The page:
Stanfield resident struggles with Covid over a year after infection
Published 10:30 am Monday, April 4, 2022
As Covid cases continue to decline, many people in Stanly County and across the country are cautiously moving forward and adjusting to a new normal of learning to live with the virus. The Stanly County Health Department reported nine new cases last week, the second consecutive week total cases had been in the single digits and a far cry from a few months ago when, at one point in mid-January, more than 1,500 new cases were reported.
But for some people, who first contracted coronavirus a few months or even a year ago, they are still dealing with lingering issues including brain fog and memory problems, trouble breathing and consistent fatigue. These people, who represent only a small sample of the millions of Americans who have been infected, are suffering from what’s known as long Covid, a condition still being studied and researched by the medical community.
These so-called long haulers exist all across the country, including in Stanly County. Marion Kinley, a Stanfield resident, is one of them.
Dealing with the initial Covid infection
As someone with diabetes, Kinley, who formerly worked at Stanly Community College, made sure to protect herself as much as possible when the pandemic first began in the spring of 2020. She largely stayed home, wore a mask whenever in public, ordered groceries and other items online and generally kept her distance from others.
Having grown up as part of a generation that understood the importance of getting inoculated, Kinley, 71, was looking forward to getting her Covid vaccine as a way to protect the community.
“It’s something to protect ourselves, but mostly it’s to protect others that we aren’t aware that might have an illness or some type of disability that Covid would impact,” she said.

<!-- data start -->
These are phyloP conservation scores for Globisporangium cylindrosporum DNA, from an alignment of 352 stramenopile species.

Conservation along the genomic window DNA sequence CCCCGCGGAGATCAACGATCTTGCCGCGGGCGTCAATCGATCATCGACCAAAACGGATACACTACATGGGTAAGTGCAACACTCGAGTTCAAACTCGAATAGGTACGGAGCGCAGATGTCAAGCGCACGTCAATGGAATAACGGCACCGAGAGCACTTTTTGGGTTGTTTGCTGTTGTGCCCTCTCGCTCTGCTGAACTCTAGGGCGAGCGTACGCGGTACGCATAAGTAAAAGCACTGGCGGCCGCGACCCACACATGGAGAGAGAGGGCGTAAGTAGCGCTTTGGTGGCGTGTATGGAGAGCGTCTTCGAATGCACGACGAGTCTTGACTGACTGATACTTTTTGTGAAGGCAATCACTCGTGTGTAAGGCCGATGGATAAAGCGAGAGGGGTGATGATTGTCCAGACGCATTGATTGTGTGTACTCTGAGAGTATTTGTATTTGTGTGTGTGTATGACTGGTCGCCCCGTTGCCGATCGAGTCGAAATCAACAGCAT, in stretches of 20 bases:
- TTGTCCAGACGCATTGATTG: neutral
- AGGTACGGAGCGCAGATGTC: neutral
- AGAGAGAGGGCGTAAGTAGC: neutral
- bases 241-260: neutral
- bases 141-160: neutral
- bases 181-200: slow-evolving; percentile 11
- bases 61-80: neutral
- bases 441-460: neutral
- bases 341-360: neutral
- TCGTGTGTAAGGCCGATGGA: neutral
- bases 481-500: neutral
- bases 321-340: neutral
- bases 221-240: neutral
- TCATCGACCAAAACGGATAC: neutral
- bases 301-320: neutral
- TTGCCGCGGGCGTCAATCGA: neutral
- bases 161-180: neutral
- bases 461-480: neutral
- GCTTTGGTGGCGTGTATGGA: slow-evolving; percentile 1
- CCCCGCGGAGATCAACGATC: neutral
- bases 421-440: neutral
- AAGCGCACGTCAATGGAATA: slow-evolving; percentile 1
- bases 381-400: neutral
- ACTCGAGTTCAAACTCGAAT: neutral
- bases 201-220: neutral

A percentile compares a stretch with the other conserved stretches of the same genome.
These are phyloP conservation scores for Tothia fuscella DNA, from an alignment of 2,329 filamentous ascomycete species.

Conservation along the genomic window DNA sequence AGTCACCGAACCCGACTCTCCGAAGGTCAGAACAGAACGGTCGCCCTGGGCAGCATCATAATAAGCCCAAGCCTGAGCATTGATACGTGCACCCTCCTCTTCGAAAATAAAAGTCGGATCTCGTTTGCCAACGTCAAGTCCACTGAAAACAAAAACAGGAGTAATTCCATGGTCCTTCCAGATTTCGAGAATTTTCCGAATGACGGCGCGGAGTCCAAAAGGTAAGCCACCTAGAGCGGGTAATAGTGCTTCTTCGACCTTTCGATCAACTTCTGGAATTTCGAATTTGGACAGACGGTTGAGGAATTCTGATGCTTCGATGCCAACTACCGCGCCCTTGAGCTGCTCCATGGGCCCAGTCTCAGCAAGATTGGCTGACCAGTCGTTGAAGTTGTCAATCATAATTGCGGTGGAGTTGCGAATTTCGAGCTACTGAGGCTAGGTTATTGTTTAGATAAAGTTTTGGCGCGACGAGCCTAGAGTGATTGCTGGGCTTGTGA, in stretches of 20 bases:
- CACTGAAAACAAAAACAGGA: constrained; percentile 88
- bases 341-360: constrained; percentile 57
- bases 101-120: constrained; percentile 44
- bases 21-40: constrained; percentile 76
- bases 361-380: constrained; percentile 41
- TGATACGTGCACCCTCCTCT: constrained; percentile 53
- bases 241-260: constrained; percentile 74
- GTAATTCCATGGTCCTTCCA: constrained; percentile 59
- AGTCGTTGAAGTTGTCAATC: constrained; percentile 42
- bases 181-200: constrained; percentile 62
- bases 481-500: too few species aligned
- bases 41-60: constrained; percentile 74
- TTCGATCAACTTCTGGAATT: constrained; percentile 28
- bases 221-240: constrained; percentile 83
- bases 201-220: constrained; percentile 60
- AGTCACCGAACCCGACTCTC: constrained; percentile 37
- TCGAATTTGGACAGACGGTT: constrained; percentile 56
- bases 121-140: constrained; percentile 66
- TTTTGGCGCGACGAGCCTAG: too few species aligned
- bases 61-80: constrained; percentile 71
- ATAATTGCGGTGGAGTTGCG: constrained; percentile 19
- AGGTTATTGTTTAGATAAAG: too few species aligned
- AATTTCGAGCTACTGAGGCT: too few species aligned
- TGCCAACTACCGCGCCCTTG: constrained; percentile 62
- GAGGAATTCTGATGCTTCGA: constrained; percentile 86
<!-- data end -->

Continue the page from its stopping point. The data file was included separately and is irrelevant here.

Despite her best attempts to keep herself safe, Kinley tested positive for Covid on Jan. 24, 2021, only a few days before she was set to receive her first vaccine. She had mild flu-like symptoms including a sore throat, stuffy nose and cough.
Her husband Ronnie also tested positive about a week after she did, but he only had a few mild symptoms that eventually went away.
Kinley quarantined for the recommended two weeks, but still was not feeling much better. About a week later, she actually began to feel worse.
“All of a sudden I got hit with severe headaches and I was getting dizzy, like vertigo,” she said.
Ronnie took her to the emergency room in Albemarle and she was given medication, including steroids, to help with the pain. Once she proved she could walk on her own, Kinley was released from the hospital and went home.
About a week later, Kinley began having severe chest pains and she went back to the hospital, where it was discovered she had blood clots in her left lung. After briefly being put on oxygen to improve her levels, she was placed on blood thinners for six months to prevent more clots from forming.
Still struggling with balance issues, Kinley underwent six weeks of intensive physical therapy to learn how to walk on her own again without a walker. She also was treated at the hospital for vertigo.
She had to wait more than two months to get the first vaccine dose, which she received in mid-April in Concord. She is now fully vaccinated and has also gotten her booster shot.